For those who don’t speak the Queen’s English, a “supergrass” is an informer. The Old Bailey is the renowned criminal court in London. “Bomb plot suspect sold poisoned burgers, says supergrass,” from the Times Online, with thanks to Sr. Soph:
AN ISLAMIST terrorist sold poisoned burgers from a street-corner van and planned to contaminate beer at a football stadium, the Old Bailey was told yesterday.
The alleged extremist, one of seven on trial for plotting to blow up British targets, was also said to have suggested poisoning takeaway food and sabotaging BT.
The claim was made by an American supergrass said to have links to al-Qaeda, testifying against his alleged former accomplices. He said another defendant attended a talk given by Abu Hamza al-Masri, the jailed cleric, where “video wills” made by the September 11 attackers were praised.
In his second day of evidence, Mohammed Babar described his first meetings in Pakistan with three of the men, accused of conspiring to cause an explosion in Britain.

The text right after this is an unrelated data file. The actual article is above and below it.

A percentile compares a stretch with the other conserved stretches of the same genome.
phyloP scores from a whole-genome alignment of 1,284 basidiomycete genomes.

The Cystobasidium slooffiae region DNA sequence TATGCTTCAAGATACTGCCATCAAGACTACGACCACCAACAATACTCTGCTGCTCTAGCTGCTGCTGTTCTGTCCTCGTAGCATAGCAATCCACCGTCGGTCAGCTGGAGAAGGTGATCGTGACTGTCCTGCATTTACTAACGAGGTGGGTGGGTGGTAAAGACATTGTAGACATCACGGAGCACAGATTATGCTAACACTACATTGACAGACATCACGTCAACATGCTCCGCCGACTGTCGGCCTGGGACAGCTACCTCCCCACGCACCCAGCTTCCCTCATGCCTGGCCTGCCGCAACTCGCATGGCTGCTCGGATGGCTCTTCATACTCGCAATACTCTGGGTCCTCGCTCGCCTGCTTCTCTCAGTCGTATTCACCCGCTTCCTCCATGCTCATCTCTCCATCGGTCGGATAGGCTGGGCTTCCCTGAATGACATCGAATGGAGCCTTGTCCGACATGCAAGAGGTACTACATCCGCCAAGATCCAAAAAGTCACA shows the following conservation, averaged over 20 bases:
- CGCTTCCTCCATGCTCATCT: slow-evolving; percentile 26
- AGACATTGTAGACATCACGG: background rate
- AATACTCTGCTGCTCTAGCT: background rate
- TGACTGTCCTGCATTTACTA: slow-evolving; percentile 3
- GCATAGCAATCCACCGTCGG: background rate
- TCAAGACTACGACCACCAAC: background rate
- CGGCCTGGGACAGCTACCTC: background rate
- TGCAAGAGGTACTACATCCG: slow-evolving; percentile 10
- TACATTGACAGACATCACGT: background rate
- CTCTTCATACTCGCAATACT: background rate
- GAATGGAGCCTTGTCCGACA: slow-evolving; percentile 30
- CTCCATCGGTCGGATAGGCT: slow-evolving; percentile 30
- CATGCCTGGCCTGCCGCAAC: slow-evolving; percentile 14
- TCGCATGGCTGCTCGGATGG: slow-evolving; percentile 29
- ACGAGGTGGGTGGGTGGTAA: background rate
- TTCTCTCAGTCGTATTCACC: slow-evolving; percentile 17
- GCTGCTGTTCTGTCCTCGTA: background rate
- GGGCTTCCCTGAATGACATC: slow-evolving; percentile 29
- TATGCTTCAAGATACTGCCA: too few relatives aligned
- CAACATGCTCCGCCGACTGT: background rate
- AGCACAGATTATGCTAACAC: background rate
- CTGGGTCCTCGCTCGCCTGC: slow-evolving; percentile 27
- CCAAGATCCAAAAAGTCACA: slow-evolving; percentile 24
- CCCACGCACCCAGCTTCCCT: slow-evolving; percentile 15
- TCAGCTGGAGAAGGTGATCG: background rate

He said his initial contact with Waheed Mahmood, 34, from Crawley, was via the internet. Babar’s e-mail address was pleasureofallah. yahoo.com.
Babar, the key prosecution witness, then met Mr Mahmood at the latter’s house in Pakistan, with other British men including Salahuddin Amin, 31, of Luton, and Anthony Garcia, 24, of Ilford, East London, who are also on trial.
Fired up for jihad (holy war), the men were said to be keen to fight in Afghanistan but were told by Mr Mahmood that this was not possible “” the country was closed to foreigners.
Mr Mahmood, who worked for Transco National Grid, then allegedly gave examples of possible British targets to his accomplices. Some were intended to cause maximum financial damage by hitting utilities or telecommunication plants.
The court was told that other suggestions included taking a job as a beer-seller at a football stadium, smuggling in poison in a syringe. Babar said Mr Mahmood claimed that he had already sold toxic burgers from a mobile van.
Another plan was to distribute leaflets for a fictional take-away restaurant, then deliver poisoned food to houses.